On Tuesday, June 23rd, I was enjoying a peaceful breakfast at my friend’s apartment in Mexico City. We had gone for the weekend from Cuernavaca to celebrate Father’s Day.
The temperatures had been chilly at night, so I was wearing the thick winter socks I had wisely packed. I was showing my friend the socks, and we were discussing the weather. Looking through the window, he made a comment: “Interesting, there seems to be no wind at all just now.”
Suddenly, the sound of an alarm shrilled through the air. My immediate thought was there was a fire, but my friend and his father immediately yelled, “There’s an earthquake, hurry!” I grabbed his father’s walking stick and stepped through the door without shoes. We had to rush downstairs — luckily just two floors and also helped his dad to make sure he wouldn’t fall.
The neighbors were running downstairs next to us. Once we made it safely outside, we gathered at the playground. As I caught my breath, I observed people’s reactions. There was fear in their eyes.
They stared at the building, perhaps praying for the safety of their homes. We held onto the playground bars, while the earth was again shaking violently, and it stopped after what seemed an eternity.
We waited a bit while making conversation with the neighbors. One of them, an older woman, was terrified and unable to breathe properly. She said that after the 2017 earthquake, she put wind chimes in her home, so they could alert her to any earth movement.
Concerned for my friend’s Father because of the aftershocks, we stayed another night in Mexico City. Luckily, the aftershocks were small in comparison. When we came upstairs, there was no electricity. The outage lasted for 3 hours, and we could not use our phones either, because the lines were dead. After an hour, I could finally message my parents via WhatsApp.
We calmed ourselves down, playing some board games. I started asking questions: how often does it happen? There is an earthquake alarm? Is it installed throughout the country? I had not done my research regarding earthquakes in Mexico. I only had experienced a mild quake in Colombia when I was a kid.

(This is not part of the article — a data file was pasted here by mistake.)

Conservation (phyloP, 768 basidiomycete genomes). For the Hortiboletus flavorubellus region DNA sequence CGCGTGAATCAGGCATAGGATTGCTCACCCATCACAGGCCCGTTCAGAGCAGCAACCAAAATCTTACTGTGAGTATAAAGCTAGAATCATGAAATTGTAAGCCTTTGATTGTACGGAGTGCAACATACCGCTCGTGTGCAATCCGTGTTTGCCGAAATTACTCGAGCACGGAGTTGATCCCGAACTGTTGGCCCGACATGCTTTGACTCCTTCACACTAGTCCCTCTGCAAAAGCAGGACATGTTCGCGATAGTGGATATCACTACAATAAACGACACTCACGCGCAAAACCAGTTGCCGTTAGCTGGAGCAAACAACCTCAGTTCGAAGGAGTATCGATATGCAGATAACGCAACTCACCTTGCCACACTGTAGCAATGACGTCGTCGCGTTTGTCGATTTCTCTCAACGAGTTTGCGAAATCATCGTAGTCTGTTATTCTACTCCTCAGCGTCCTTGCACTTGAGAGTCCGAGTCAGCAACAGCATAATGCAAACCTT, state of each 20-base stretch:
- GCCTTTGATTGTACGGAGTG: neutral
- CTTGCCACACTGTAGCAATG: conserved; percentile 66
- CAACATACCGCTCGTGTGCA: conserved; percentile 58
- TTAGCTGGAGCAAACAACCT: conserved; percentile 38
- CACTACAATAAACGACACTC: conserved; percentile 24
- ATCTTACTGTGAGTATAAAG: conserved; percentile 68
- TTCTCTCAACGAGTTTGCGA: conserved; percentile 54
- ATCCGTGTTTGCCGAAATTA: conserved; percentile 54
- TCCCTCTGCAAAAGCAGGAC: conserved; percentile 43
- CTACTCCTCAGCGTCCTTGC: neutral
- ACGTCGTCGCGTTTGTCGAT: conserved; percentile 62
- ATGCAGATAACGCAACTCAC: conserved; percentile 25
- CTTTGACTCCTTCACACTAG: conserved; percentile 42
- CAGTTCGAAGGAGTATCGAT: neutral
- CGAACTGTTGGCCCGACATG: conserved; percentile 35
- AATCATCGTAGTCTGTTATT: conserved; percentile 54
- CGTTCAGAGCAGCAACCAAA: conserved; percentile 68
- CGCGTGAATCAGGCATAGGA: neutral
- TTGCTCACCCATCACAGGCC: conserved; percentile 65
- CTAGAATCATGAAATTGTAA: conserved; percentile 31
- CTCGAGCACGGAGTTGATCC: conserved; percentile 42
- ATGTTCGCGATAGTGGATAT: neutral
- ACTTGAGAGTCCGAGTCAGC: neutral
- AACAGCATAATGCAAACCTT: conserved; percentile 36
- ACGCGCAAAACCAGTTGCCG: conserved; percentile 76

A 7.4 Magnitude Earthquake in Mexico
When we watched the news, we found out it had been a 7.4 magnitude earthquake that hit Mexico’s southern coastline.
The epicenter was 6.8 miles southwest of Santa Maria Zapotitlán in Oaxaca state, near El Coyul.
Mexico has a long history of earthquakes because it lies between two seismically active earthquake zones; the Pacific and North American Plates in Baja California, while Southern Mexico stands just north of the frontier between the Cocos and Rivera tectonic plates and the North American plate.
The strongest known tremor took place in 1787. It had a magnitude of 8.6, followed by the 2017 earthquake with a magnitude of 8.2, killing at least 360 people, and the horrible quake of 1985, when nearly 10,000 people lost their lives.
My friends say, September is earthquake season in Mexico; I am yet to experience that and hope it is manageable.
Did you experience something similar? What do you think needs to be in place to make you feel safe while being away from your family?
Keep an eye out, here on TCI, for up-to-date articles about Mexico. Get in touch with our in-country TCI Alliance members for reliable and current information.
By Tatiana Moreno